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Home Circle., Southern Cross, Volume 15, Issue 14, 20 July 1907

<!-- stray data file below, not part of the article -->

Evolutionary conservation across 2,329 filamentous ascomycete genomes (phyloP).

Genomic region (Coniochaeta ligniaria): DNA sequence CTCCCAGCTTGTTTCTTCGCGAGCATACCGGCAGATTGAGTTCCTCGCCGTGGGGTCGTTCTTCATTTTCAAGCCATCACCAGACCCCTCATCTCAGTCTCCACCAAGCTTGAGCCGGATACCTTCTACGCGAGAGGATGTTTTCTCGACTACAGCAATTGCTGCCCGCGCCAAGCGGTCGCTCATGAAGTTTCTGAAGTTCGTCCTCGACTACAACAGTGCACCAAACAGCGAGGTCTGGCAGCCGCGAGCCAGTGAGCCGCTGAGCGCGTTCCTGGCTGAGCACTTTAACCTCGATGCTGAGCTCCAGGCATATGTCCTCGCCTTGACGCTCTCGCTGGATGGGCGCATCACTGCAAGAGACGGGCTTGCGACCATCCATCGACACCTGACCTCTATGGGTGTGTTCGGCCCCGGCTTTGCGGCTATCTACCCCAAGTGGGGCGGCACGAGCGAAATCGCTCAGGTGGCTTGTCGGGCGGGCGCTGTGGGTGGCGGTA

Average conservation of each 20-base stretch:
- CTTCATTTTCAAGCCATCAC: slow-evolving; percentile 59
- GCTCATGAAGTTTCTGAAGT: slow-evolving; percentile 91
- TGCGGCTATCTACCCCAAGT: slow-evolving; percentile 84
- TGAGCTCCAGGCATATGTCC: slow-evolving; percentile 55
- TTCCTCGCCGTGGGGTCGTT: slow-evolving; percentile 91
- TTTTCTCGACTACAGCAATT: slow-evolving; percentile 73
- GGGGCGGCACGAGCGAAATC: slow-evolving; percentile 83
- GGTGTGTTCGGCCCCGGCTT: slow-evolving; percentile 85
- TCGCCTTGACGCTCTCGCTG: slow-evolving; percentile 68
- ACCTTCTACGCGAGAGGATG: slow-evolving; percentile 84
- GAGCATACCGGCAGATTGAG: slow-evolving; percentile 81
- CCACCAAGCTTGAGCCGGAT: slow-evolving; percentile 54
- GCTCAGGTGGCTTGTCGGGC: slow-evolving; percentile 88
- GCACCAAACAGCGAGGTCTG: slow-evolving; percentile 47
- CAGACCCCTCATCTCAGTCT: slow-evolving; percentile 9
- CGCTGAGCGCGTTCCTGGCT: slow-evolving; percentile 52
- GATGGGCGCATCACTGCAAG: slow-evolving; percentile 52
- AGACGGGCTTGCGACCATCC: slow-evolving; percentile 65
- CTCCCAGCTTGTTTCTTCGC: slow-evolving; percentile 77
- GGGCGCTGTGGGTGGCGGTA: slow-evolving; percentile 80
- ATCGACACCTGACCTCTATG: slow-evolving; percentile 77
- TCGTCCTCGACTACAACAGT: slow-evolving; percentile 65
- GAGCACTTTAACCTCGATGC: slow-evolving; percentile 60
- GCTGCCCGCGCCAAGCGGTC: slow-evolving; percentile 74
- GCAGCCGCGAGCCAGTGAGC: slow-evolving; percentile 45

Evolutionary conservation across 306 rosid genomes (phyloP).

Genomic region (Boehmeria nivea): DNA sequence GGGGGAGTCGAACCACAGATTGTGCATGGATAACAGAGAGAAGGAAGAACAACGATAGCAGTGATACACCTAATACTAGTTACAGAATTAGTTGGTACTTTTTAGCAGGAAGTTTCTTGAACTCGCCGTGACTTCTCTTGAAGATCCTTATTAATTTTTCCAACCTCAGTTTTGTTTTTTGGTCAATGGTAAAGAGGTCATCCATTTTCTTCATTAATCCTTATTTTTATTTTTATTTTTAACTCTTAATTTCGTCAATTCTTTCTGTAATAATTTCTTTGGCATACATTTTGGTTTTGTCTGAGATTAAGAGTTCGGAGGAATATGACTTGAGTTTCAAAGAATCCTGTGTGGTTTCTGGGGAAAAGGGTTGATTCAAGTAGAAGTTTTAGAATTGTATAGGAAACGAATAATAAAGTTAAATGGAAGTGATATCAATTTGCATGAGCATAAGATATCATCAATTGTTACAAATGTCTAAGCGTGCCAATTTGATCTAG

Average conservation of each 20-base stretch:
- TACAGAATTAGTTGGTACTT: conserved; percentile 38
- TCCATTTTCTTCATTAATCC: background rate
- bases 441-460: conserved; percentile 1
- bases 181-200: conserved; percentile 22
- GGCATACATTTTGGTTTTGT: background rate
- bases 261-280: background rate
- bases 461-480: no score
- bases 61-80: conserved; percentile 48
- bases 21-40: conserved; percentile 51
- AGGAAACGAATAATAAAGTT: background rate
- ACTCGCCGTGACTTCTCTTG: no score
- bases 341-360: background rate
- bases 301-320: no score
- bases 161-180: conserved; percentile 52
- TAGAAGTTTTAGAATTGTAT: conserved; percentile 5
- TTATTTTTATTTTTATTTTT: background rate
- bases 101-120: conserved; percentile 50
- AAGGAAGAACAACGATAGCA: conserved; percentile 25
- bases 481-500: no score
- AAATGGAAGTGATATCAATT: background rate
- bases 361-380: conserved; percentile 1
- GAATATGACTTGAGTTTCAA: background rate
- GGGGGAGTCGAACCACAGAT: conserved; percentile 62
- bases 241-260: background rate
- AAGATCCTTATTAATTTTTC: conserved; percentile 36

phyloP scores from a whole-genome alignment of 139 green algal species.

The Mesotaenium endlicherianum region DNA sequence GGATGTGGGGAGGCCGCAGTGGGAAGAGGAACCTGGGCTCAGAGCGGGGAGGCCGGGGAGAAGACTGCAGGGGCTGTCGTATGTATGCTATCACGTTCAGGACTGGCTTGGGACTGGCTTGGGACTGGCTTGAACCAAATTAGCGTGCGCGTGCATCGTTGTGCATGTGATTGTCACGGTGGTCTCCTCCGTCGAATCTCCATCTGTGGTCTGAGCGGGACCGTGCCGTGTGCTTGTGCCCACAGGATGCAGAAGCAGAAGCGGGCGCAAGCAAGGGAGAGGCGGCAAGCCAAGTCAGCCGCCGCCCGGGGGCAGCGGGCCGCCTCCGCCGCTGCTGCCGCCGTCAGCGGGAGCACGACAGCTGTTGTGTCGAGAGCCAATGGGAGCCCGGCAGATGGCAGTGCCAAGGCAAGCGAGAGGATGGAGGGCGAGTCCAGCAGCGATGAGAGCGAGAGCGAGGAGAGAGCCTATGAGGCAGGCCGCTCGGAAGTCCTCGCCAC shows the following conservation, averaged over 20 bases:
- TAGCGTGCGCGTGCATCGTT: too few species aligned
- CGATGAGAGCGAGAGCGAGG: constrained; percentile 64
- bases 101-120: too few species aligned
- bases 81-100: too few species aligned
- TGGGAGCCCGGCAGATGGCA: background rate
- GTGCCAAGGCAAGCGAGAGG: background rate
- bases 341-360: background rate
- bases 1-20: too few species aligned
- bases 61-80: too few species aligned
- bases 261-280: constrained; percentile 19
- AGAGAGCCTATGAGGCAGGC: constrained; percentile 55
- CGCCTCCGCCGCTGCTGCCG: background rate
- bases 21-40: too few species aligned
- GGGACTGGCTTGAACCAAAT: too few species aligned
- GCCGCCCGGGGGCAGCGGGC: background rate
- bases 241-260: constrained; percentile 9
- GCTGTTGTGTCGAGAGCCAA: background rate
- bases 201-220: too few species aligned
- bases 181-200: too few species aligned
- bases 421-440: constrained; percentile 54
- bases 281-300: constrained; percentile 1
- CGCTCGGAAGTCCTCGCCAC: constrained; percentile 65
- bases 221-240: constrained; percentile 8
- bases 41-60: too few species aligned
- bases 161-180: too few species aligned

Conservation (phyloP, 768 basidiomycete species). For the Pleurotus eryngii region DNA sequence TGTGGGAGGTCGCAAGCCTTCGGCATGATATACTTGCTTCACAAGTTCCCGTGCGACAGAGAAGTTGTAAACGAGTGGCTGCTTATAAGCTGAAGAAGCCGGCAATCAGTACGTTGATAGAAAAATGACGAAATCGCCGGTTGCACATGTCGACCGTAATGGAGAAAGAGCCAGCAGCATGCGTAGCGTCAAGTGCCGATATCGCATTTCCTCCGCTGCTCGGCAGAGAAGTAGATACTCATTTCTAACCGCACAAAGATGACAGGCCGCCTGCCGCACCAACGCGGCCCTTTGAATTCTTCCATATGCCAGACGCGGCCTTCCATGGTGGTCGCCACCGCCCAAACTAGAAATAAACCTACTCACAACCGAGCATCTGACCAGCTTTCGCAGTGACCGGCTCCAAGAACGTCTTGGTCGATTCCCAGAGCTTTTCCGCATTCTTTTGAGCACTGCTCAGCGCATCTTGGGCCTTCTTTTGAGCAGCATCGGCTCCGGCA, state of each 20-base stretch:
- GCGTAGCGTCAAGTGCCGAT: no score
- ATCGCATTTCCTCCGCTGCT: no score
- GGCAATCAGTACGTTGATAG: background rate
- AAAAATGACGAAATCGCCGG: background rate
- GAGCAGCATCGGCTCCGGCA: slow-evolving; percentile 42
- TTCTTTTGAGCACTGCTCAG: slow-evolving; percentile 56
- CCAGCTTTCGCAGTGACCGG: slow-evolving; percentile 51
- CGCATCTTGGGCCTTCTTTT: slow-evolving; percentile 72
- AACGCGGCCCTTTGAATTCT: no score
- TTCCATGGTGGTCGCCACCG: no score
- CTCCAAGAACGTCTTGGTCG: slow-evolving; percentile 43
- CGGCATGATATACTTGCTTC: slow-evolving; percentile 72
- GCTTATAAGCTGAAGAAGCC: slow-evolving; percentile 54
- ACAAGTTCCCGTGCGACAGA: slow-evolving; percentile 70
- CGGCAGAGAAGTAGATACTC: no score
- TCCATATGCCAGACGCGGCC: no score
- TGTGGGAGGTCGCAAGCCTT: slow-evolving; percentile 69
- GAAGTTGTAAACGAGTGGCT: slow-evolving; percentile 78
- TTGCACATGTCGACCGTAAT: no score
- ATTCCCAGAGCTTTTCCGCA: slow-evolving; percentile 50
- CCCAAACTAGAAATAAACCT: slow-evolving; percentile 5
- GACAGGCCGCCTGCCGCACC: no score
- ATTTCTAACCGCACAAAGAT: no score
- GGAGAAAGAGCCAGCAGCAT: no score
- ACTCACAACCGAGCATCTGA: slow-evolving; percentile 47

where grandmother sat in THE CORNER. The face was all wrinkled, but smiling, ’And fair as the fairest can be, While each peaceful look was beguiling, When grandmother’s eyes fell on me ; 'And oh, with that love and devotion I turned to that spot, long so dear, Where grandmother sat in the corner, With ever a word of good cheer. The face was all wrinkled, but smiling, With never a shadow of care. Where grandmother sat in the cornei, While patience and hope lingered there. Those wrinkles were growing in beauty. The heart overflowing with love, As her feeble footsteps were nearing That rest with her dear ones above. And. oh. with what tender emotion She spoke of the parting so near. Where grandmother sat in the corner, With face like the sunshine so clear. The dear face has left us for ever, Her smiles we shah never more see; The hands once so busy a re pulseless, The heart hath no pulse throbs for me. But, oh, in the home of my childhood One spot ever cherished shall be Where grandmother sat in the corner. With eves full of love-light lor me ■'4’ RECIPES. —Snowball Puffs. — Place i lb of butter and 1 pint of milk together into an .enamelled stewpan, and bring to the boil. Sif in about f lb of dour, stirring well all the time. Withdraw from the fire and let the mixture cool. _ Beat up the white and yolks of 5 egg-s separately, and when the milk and flour mixture is cool add them. Grease some cups or upright patty tins, fill them half-ful with the batter. Bake at once in a quick oven. Turn out on to a hot plate and sprinkle well with powdered sugar. —Princess Tea Cakes. — Melt two tablespoonfuls of butter and the same quantity of sweet lard. Beat them well together. Silt in teacupful of flour and 2 tablespoonfuls of ground rice. Add half a teacupful of sugar and one egg. Drop into patty pans and bake for a quarter of an hour in a quick oven. —Saturday Cakes. — Ingredients : lb of self-iaising fl o ur, i lb of dripping or butter, A tablespoonfuls of castor sugai, tablespoonfuls of currants (previously .well cleaned and dried), some mixed peel chopped finely, 1 egg and a little milk. Method : Rub the chipping or butter wall into the flour, add the other ingredients. Beat up the egg, add to the mixture with enough milk to make a stiff paste. Drop in small quantities on a greased baking sheet. Bake at once in a quick oven for about a quarter of an how. —Chocolate Cakes. — Ingredients ; —6 oza. each of castor sugar, flour and vanilla flavoured chocolate, lb lb of butter, o eggs and a teaspoonful of baking powder. Me--thod : Cream the butter and sugar .well together, beat the eggs, and add to the creamed butter ; grate the chocolate and stir in ; sift the flour and baking powder into the mixture, stir rapidly and lightly as possible. Half fill some patty pans and bake for 10 to 15 min u tes. —A Simple Sweet. — “Fudge” is a favourite with many people, young and otherwise. Take two cupfuls of white sugar, four tablets of chocolate, grated fine, and a cupful of thick, sour cream. Let all boil, constantly stirring. As soon a 3 a little of the mixture will form a Soft ball upon dropping from a spoon into a cup of cold water take all from the fire, beat well, and add a cupful of chopped-up seedless raisins, and a teaspoonful of vanilla flavouring. Turn out into a buttered tin and divide cleanly into squares or sections when cold. * LITTLE THINGS ABOUT THE HOUSE. Salt is sa:d to be one of the best of tooth powders, for it keeps the teeth white and the gums healthy. A severe paroyysm of coughing may be often arrested by a tablespoonful of glycerine in a winoglassful of hot water.